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Pope Pius XII reforms of Eastern Canon Law

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Pius XII reforms of Eastern Canon Law describes several reforms of the Codex Iuris Canonici(CIC) Orientalis, applying mainly to the Oriental Churches united with the Roman Catholic Church. Vatican policy in this area had always two objectives, the pastoral care of approximately ten million Christians united with Rome and the creation of positive ecumenical signals to the two-hundred and fifty million Orthodox Christians outside the Church of Rome.

Reforms of Canon Law

With his concern for the United Oriental Churches with its ten million members, Pope Pius continued the initiatives of his predecessors, especially Pope Leo XIII and Pope Pius XI. These churches, not unlike the Latin rite churches before 1917, had their own ancient laws, which were not codified. The reform of Oriental Church laws, the CIC Orientalis for the Oriental Churches, was completed during the pontificate of Pius XII. The new, very comprehensive Church laws define Marriage laws, Church trials, the administration of properties of Religious institutes and Churches, and individual rights. Marital regulations,[1] Church trials,[2] administration of Church properties and religious orders[3] and individual rights.[4]

New Oriental dioceses in the West

After World War II , a new situation developed, as millions of United Christians from Eastern Europe, emigrated to the Western hemisphere: USA, Western Europe, Canada, South America, the Middle East and Australia. The new Church law was welcomed, yet in some points, it was critiqued, for not fully adopting to these new Western circumstances. Traditional Orientals insisted on legal exemptions, allowing them to keep most of the ancient customs and laws.[5] Pastorally, the Pope tried to meet this challenge, by creating independent new oriental dioceses in Canada, Brazil, Iraq, France and the USA. They were legally independent from the jurisdiction of Roman Catholic bishops in these regions.

Decentralization from Rome

Decentralized authority and increased the independence of the United Churches were aimed at in the Corpis Iuris Canonici (CIC) reform. In its new constitutions, Eastern Patriarchs were made almost independent from Rome (CIC Orientalis, 1957) These reforms and writings of Pope Pius XII were intended to establish Eastern Orientals as equal parts of the mystical body of Christ, as pronounced in the encyclical Mystici Corporis.[6]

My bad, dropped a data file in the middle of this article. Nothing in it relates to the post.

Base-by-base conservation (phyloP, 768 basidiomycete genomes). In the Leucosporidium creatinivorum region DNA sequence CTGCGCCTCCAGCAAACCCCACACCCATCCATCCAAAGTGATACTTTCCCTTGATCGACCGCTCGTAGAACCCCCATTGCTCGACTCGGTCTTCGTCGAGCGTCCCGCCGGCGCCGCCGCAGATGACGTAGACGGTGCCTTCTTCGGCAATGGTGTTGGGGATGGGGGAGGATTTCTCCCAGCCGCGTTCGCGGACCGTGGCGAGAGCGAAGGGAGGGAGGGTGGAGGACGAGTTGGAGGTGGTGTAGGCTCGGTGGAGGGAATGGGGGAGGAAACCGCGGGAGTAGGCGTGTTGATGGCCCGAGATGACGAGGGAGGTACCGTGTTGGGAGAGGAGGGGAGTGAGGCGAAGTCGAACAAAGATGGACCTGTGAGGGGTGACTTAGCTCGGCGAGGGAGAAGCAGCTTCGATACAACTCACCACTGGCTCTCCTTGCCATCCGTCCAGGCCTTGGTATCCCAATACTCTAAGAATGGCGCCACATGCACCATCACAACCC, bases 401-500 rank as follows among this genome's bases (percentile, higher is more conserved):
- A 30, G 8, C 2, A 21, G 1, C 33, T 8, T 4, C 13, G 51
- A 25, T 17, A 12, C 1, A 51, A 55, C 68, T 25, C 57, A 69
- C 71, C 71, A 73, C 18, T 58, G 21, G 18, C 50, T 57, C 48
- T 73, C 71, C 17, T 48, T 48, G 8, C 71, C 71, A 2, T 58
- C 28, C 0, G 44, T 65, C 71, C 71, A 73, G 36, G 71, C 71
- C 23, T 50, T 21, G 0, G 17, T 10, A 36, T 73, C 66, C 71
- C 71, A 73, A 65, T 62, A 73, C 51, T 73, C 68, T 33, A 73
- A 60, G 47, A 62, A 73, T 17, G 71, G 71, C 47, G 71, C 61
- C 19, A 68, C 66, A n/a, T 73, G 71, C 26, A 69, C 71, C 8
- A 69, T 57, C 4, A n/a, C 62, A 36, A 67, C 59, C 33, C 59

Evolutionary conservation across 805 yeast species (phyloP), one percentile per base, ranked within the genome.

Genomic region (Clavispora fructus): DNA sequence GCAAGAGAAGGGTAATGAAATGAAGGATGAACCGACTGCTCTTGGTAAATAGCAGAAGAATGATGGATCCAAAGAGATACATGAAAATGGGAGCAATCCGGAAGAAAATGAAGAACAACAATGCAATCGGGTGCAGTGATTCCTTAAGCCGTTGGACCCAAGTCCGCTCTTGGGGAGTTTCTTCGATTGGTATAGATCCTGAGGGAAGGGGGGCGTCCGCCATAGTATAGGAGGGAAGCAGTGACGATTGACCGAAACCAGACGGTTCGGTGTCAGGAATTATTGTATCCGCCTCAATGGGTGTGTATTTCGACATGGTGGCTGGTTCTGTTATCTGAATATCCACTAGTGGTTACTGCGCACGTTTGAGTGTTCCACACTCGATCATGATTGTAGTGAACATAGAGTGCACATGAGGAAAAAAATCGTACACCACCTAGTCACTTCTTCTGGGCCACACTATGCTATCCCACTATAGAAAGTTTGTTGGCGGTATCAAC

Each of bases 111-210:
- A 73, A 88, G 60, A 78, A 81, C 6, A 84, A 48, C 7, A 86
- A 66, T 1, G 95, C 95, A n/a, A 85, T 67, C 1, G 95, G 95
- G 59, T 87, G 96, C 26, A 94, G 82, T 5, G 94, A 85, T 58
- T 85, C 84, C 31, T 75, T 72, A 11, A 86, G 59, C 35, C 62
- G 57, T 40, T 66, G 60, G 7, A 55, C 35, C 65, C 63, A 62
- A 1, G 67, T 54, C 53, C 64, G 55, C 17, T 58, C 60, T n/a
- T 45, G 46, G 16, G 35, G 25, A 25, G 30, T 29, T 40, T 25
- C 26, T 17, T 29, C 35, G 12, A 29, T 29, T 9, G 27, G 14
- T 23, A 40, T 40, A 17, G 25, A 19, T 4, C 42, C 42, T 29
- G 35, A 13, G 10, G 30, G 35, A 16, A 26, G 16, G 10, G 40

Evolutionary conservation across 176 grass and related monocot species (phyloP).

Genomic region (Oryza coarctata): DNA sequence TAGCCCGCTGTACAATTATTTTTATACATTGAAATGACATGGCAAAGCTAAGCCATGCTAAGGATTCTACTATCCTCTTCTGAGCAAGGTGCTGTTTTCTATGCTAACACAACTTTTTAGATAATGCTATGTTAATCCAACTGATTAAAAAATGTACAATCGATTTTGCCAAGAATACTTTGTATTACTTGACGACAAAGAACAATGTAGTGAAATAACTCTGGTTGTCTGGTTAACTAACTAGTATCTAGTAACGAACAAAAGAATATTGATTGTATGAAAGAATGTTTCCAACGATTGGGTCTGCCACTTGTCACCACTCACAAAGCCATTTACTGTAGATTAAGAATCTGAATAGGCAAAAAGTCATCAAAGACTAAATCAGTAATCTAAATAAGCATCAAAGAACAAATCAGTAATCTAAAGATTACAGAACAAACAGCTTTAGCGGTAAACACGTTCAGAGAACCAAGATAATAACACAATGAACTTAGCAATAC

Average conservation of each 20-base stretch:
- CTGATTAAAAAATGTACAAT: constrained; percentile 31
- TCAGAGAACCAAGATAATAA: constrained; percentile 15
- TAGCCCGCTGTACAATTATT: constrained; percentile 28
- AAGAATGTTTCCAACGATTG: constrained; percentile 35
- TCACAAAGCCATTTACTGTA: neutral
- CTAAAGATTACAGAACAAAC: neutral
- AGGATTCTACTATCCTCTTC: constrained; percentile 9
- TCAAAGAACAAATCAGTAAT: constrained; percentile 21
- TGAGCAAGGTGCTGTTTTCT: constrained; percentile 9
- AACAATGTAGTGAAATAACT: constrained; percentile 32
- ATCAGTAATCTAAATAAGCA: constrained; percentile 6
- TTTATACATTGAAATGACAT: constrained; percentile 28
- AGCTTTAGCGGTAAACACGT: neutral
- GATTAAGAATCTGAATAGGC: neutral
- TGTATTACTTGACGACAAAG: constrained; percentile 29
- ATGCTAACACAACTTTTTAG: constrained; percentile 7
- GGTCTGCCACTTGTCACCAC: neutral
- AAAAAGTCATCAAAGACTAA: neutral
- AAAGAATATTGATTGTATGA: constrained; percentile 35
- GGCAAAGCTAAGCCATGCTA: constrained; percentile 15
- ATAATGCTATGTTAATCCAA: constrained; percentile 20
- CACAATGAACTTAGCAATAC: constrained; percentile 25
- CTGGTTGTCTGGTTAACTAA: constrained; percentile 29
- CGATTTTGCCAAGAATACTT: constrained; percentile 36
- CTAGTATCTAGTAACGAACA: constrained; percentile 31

Several encyclicals addressed non-legal issues of the Oriental Churches. Orientalis Ecclesiae was issued in 1944 on the 15th centenary of the death of Cyril of Alexandria, a saint common to Orthodox and Latin Churches. Pius XII asks for prayer for better understanding and unification of the Churches. Orientales Omnes, issued in 1945 on the 350th aniversay of the reunion, is a call to continued unity of the Ruthenian Church, threatened in its very existence by the authorities of the Soviet Union. The persecutions of the Church and a foreseeable schism are specifically mentioned and deplored. Sempiternus Rex was issued in 1951 on the 15th anniversary of the Ecumenical Council of Chalcedon. It included a call to oriental communities adhering to monophysitism to return to the Catholic Church. Orientales Ecclesias was issued in 1952 and addressed to the Oriental Churches, protesting the continued Stalinist persecution of the Church in all Eastern Nations and the Balkans, asking for prayers. Several Apostolic Letters were sent to the bishops in the East. On May 13, 1956, Pope Pius addressed all bishops of the Eastern Rite. Mary, the mother of God was the subject of encyclical letters to the people of Russia in Fulgens Corona and a papal letter to the people of Russia.[7][8][9][10][11][12][13]

Later developments

These individual Canon Law reforms of Pope Pius XII were revised in 1991. Pope John XXIII had ordered a general revision of the Church's canon law of 1917 , as a result of which a complete Code for members of the Eastern Catholic Churches came into effect on 1 October 1991.[14]


  1. AAS 1949, 89-119
  2. AAS1950 5-120
  3. AAS 1952 65-120
  4. AAS 1957, 433-603
  5. Herder Korrespondenz Orbis Catholicus, (HK) 13, 84
  6. Encyclical Mystici Corporis Christi on the Vatican website
  7. Orientalis Ecclesiae AAS 1944, 129
  8. Orientales Omnes, AAS 1946, 33-63
  9. Sempiternus Rex AAS 1951, 625-644
  10. Orientales Ecclesiae. AAS 1953, 5-15.
  11. Apostolic Letters to the bishops in the East. AAS 1956, 260-264
  12. Fulgens Corona AAS 1953, 577-593
  13. Papal letter to the People of Russia AAS 1952, 505-511
  14. (Apostolic Constitution Sacri Canones of 18 October 1990)by John Paul II.


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